Artichoke (Globe/Garden Artichoke) (Cynara scolymus)

Family: Asteraceae

Parts commonly used: Leaf (both new and old leaves).

Properties/energetics: Bitter, digestive, liver protective and restorative, choleretic, cholagogue/Cool, moist; sweet, bitter, slightly salty.

Systems predominantly affected:  Liver, gallbladder, urinary.

Uses: Globe Artichoke is an excellent pleasant-tasting bitter, and, like Milk Thistle, it is liver protective and regenerative. Although maybe not quite as effective as Milk Thistle in dealing with liver damage, it has the advantage of being a stronger choleretic (promotes formation of bile) and cholagogue (promotes flowof bile). This quality makes artichoke particularly useful when there is liver congestion, and it has proved itself a good remedy when there is poor bile flow with associated difficulty digesting fats, increased levels of blood cholesterol and triglycerides, or gallstones.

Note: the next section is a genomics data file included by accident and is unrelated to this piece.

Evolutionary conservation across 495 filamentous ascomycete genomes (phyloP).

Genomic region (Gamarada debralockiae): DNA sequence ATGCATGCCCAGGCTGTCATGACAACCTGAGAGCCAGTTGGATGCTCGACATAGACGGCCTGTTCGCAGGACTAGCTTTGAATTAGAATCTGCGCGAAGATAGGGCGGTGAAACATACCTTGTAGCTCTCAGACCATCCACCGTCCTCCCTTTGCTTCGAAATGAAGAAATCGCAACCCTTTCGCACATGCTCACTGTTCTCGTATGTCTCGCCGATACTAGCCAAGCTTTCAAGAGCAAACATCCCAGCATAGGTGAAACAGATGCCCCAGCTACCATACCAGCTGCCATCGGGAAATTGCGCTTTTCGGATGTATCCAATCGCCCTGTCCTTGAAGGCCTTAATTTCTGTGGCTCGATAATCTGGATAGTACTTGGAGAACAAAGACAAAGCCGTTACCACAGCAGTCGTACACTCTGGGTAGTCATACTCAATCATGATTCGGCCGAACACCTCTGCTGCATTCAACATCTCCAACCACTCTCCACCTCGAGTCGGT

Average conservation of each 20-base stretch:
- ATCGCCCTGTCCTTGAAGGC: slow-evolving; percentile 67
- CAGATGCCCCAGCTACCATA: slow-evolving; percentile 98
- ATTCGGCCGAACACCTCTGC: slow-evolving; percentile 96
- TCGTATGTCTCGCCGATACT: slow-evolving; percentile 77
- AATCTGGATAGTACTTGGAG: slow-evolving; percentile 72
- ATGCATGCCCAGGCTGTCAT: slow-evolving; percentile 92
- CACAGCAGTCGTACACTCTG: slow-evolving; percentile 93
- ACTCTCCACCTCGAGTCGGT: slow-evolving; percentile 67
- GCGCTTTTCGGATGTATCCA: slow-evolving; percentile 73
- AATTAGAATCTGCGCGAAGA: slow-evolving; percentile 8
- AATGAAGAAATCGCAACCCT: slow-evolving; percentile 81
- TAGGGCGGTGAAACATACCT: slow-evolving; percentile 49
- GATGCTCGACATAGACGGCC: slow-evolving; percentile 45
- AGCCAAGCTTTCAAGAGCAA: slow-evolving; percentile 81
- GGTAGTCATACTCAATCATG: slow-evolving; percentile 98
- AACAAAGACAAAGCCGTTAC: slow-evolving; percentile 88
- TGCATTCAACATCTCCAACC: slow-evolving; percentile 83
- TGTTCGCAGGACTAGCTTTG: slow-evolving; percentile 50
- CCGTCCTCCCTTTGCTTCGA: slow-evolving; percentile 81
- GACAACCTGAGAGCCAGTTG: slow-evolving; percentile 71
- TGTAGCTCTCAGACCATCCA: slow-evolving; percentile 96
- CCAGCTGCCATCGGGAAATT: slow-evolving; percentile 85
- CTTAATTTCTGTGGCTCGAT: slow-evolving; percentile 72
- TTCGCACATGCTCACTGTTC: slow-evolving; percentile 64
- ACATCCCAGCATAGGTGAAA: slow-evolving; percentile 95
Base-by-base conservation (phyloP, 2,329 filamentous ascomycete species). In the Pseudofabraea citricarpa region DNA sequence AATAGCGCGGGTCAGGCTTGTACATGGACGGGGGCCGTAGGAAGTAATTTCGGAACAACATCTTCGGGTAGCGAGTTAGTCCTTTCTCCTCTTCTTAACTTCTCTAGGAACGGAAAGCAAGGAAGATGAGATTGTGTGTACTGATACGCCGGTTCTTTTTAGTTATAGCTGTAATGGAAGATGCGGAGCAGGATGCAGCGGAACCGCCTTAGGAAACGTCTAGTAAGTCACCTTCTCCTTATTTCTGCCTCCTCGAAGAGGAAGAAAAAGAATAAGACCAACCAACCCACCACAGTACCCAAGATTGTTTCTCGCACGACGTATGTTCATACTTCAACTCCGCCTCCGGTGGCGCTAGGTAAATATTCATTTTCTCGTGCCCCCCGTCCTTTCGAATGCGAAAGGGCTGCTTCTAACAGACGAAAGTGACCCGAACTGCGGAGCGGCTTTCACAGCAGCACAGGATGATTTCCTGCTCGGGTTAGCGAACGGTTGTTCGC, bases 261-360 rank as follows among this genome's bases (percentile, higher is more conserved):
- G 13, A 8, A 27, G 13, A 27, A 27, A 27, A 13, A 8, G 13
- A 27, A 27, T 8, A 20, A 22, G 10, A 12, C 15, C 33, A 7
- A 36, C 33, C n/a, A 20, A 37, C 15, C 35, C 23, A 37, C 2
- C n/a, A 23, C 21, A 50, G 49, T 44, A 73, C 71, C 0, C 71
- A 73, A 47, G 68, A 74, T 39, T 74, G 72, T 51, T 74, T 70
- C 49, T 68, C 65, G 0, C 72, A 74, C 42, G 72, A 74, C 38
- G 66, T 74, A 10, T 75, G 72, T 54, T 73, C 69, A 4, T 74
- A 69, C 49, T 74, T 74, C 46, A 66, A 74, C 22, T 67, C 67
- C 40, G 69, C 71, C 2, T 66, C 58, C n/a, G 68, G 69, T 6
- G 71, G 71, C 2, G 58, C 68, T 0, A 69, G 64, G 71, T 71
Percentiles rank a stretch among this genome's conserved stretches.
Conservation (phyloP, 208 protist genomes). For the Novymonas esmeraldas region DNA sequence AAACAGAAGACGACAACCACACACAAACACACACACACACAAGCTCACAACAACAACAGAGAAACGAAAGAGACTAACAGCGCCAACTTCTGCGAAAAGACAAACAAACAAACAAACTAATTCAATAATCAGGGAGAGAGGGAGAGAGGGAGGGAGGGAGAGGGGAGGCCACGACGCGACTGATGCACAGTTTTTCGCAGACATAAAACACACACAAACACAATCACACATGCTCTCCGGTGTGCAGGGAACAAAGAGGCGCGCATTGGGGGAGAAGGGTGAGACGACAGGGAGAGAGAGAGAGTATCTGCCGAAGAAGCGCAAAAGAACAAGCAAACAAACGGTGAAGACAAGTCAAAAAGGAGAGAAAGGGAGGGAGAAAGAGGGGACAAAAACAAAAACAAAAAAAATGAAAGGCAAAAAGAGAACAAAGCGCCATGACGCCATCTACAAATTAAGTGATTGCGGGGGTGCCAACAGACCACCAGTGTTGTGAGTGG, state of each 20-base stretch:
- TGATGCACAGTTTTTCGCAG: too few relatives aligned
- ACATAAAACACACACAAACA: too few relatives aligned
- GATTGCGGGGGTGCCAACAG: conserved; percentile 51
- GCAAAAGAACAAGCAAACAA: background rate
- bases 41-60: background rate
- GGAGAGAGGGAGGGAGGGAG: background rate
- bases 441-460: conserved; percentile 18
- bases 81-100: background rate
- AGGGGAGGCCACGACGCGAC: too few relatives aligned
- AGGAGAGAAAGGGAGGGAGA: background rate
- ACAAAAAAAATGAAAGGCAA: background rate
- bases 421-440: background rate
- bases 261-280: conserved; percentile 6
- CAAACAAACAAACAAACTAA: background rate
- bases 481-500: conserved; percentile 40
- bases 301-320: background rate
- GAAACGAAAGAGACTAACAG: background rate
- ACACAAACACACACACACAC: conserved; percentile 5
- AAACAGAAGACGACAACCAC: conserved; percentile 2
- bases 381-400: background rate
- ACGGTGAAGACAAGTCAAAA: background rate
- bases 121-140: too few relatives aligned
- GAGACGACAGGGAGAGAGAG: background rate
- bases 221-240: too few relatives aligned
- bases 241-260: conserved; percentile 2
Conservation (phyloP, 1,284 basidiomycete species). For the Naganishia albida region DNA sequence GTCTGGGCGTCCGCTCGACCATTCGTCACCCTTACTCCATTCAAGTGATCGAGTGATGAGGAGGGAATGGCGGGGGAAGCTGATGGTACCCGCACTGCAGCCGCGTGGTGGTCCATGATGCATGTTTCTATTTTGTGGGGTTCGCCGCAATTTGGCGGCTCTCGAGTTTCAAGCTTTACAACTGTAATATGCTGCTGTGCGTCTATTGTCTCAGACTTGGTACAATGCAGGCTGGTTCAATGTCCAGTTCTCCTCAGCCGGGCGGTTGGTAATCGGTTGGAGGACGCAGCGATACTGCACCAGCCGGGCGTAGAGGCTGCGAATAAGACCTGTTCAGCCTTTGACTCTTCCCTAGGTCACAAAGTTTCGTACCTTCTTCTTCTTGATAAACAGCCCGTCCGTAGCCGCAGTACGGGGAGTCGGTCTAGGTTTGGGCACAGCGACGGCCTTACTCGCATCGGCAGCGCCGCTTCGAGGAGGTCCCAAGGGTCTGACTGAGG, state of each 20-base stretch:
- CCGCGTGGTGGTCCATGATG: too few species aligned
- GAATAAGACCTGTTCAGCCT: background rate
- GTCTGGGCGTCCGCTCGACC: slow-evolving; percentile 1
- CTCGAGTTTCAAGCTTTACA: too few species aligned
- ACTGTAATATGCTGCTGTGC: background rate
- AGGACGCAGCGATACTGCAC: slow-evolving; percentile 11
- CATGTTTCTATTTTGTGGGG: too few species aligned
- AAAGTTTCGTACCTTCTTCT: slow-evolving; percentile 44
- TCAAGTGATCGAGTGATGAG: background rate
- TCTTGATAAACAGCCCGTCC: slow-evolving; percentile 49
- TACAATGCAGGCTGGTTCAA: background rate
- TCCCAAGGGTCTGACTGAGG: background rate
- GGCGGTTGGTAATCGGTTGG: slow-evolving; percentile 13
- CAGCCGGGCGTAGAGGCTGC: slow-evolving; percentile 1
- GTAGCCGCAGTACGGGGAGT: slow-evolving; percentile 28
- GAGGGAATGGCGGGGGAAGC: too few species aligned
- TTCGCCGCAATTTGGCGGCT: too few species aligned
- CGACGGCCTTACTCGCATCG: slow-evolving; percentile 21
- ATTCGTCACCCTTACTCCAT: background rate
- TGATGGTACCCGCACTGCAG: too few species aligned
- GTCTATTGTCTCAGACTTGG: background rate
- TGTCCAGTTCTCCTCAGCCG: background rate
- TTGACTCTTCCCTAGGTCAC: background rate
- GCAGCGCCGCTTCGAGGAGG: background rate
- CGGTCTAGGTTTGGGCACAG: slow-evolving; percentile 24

Combinations: Combines well with Ashwagandha and Dandelion root as a decoction. Makes a great bitter tonic mixed with Peppermint before meals. This combination also makes an excellent tea for those experiencing chronic hepatitis.

Affects on specific body types: Artichoke is a potent remedy that is mild in its action. It can be a useful tonic for all three constitutional types, but, as with most bitter herbs, the Seer type should not take too much. In small quantities, it will aid the Seer by optimizing variable liver function, increasing digestive secretions, and assisting in the digestion of fats and proteins. For the Warrior and the Monarch types, it is particularly useful for protecting against high blood fats and gallstones. Everyone will benefit from its ability to protect and regenerate the liver, buffering individuals from the harmful effects of environmental pollutants, rancid fats, alcohol indulgence, and so on.

Precautions: Can interfere with milk flow during breastfeeding.

Preparation and dosage: Decoction: 1/2 cup three times a day. Tincture: 30 to 40 drops two to three times a day.

By James Green, Herbalist, copyright 2008

For more information please refer to James Green’s book, The Male Herbal, 2nd Edition